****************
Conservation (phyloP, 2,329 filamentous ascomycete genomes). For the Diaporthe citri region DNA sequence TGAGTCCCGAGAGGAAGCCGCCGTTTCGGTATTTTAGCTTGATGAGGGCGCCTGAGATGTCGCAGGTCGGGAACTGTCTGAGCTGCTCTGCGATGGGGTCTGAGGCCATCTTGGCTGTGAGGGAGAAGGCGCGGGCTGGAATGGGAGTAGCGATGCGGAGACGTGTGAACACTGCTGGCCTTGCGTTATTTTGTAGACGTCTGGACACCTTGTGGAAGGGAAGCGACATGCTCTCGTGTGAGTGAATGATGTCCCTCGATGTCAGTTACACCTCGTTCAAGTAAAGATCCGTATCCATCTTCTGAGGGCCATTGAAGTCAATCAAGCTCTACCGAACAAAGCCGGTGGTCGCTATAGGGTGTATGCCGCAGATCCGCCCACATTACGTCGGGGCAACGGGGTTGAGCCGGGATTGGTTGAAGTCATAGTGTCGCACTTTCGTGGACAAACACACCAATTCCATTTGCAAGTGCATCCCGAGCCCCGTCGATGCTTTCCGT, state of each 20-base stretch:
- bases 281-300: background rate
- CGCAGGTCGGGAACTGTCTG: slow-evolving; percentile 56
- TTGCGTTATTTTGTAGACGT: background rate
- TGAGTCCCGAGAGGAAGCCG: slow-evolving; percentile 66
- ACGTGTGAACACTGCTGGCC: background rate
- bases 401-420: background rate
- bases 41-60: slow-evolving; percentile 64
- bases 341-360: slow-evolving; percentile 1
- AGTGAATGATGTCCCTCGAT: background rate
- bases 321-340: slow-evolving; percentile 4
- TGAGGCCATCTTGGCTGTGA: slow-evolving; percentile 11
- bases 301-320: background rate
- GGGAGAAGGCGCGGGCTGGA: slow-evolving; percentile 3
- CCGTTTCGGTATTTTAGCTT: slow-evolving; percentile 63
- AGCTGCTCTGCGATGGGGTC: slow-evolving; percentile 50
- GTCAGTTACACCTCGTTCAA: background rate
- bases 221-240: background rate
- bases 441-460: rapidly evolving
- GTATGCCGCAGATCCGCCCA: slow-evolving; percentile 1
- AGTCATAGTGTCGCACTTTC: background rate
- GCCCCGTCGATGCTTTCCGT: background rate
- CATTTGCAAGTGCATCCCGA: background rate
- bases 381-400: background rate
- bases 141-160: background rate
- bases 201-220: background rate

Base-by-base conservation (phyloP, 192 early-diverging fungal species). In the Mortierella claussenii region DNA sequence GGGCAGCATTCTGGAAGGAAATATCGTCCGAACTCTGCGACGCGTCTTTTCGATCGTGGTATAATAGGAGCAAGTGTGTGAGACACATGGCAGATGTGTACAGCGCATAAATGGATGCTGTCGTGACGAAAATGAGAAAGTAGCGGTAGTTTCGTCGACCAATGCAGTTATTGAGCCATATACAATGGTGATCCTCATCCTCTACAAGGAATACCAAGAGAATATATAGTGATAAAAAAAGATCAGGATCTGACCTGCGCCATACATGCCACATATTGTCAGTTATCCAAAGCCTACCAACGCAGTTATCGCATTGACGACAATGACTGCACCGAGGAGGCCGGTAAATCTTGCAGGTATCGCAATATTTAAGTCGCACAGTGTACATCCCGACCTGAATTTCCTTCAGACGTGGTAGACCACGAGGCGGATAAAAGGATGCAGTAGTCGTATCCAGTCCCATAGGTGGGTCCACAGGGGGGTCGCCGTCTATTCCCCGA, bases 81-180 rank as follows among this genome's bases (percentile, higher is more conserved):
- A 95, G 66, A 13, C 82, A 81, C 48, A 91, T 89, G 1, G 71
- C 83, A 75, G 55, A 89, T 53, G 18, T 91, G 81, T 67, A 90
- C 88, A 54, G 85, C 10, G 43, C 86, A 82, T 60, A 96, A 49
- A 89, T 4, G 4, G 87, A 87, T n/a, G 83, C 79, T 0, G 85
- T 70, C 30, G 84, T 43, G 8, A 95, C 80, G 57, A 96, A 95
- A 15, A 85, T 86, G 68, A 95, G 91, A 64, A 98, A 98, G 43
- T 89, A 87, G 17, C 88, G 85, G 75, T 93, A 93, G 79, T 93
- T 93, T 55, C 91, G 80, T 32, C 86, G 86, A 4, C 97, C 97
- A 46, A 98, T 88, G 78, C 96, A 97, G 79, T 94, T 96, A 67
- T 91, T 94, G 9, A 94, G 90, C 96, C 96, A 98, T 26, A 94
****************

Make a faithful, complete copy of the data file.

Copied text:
Conservation (phyloP, 2,329 filamentous ascomycete genomes). For the Diaporthe citri region DNA sequence TGAGTCCCGAGAGGAAGCCGCCGTTTCGGTATTTTAGCTTGATGAGGGCGCCTGAGATGTCGCAGGTCGGGAACTGTCTGAGCTGCTCTGCGATGGGGTCTGAGGCCATCTTGGCTGTGAGGGAGAAGGCGCGGGCTGGAATGGGAGTAGCGATGCGGAGACGTGTGAACACTGCTGGCCTTGCGTTATTTTGTAGACGTCTGGACACCTTGTGGAAGGGAAGCGACATGCTCTCGTGTGAGTGAATGATGTCCCTCGATGTCAGTTACACCTCGTTCAAGTAAAGATCCGTATCCATCTTCTGAGGGCCATTGAAGTCAATCAAGCTCTACCGAACAAAGCCGGTGGTCGCTATAGGGTGTATGCCGCAGATCCGCCCACATTACGTCGGGGCAACGGGGTTGAGCCGGGATTGGTTGAAGTCATAGTGTCGCACTTTCGTGGACAAACACACCAATTCCATTTGCAAGTGCATCCCGAGCCCCGTCGATGCTTTCCGT, state of each 20-base stretch:
- bases 281-300: background rate
- CGCAGGTCGGGAACTGTCTG: slow-evolving; percentile 56
- TTGCGTTATTTTGTAGACGT: background rate
- TGAGTCCCGAGAGGAAGCCG: slow-evolving; percentile 66
- ACGTGTGAACACTGCTGGCC: background rate
- bases 401-420: background rate
- bases 41-60: slow-evolving; percentile 64
- bases 341-360: slow-evolving; percentile 1
- AGTGAATGATGTCCCTCGAT: background rate
- bases 321-340: slow-evolving; percentile 4
- TGAGGCCATCTTGGCTGTGA: slow-evolving; percentile 11
- bases 301-320: background rate
- GGGAGAAGGCGCGGGCTGGA: slow-evolving; percentile 3
- CCGTTTCGGTATTTTAGCTT: slow-evolving; percentile 63
- AGCTGCTCTGCGATGGGGTC: slow-evolving; percentile 50
- GTCAGTTACACCTCGTTCAA: background rate
- bases 221-240: background rate
- bases 441-460: rapidly evolving
- GTATGCCGCAGATCCGCCCA: slow-evolving; percentile 1
- AGTCATAGTGTCGCACTTTC: background rate
- GCCCCGTCGATGCTTTCCGT: background rate
- CATTTGCAAGTGCATCCCGA: background rate
- bases 381-400: background rate
- bases 141-160: background rate
- bases 201-220: background rate

Base-by-base conservation (phyloP, 192 early-diverging fungal species). In the Mortierella claussenii region DNA sequence GGGCAGCATTCTGGAAGGAAATATCGTCCGAACTCTGCGACGCGTCTTTTCGATCGTGGTATAATAGGAGCAAGTGTGTGAGACACATGGCAGATGTGTACAGCGCATAAATGGATGCTGTCGTGACGAAAATGAGAAAGTAGCGGTAGTTTCGTCGACCAATGCAGTTATTGAGCCATATACAATGGTGATCCTCATCCTCTACAAGGAATACCAAGAGAATATATAGTGATAAAAAAAGATCAGGATCTGACCTGCGCCATACATGCCACATATTGTCAGTTATCCAAAGCCTACCAACGCAGTTATCGCATTGACGACAATGACTGCACCGAGGAGGCCGGTAAATCTTGCAGGTATCGCAATATTTAAGTCGCACAGTGTACATCCCGACCTGAATTTCCTTCAGACGTGGTAGACCACGAGGCGGATAAAAGGATGCAGTAGTCGTATCCAGTCCCATAGGTGGGTCCACAGGGGGGTCGCCGTCTATTCCCCGA, bases 81-180 rank as follows among this genome's bases (percentile, higher is more conserved):
- A 95, G 66, A 13, C 82, A 81, C 48, A 91, T 89, G 1, G 71
- C 83, A 75, G 55, A 89, T 53, G 18, T 91, G 81, T 67, A 90
- C 88, A 54, G 85, C 10, G 43, C 86, A 82, T 60, A 96, A 49
- A 89, T 4, G 4, G 87, A 87, T n/a, G 83, C 79, T 0, G 85
- T 70, C 30, G 84, T 43, G 8, A 95, C 80, G 57, A 96, A 95
- A 15, A 85, T 86, G 68, A 95, G 91, A 64, A 98, A 98, G 43
- T 89, A 87, G 17, C 88, G 85, G 75, T 93, A 93, G 79, T 93
- T 93, T 55, C 91, G 80, T 32, C 86, G 86, A 4, C 97, C 97
- A 46, A 98, T 88, G 78, C 96, A 97, G 79, T 94, T 96, A 67
- T 91, T 94, G 9, A 94, G 90, C 96, C 96, A 98, T 26, A 94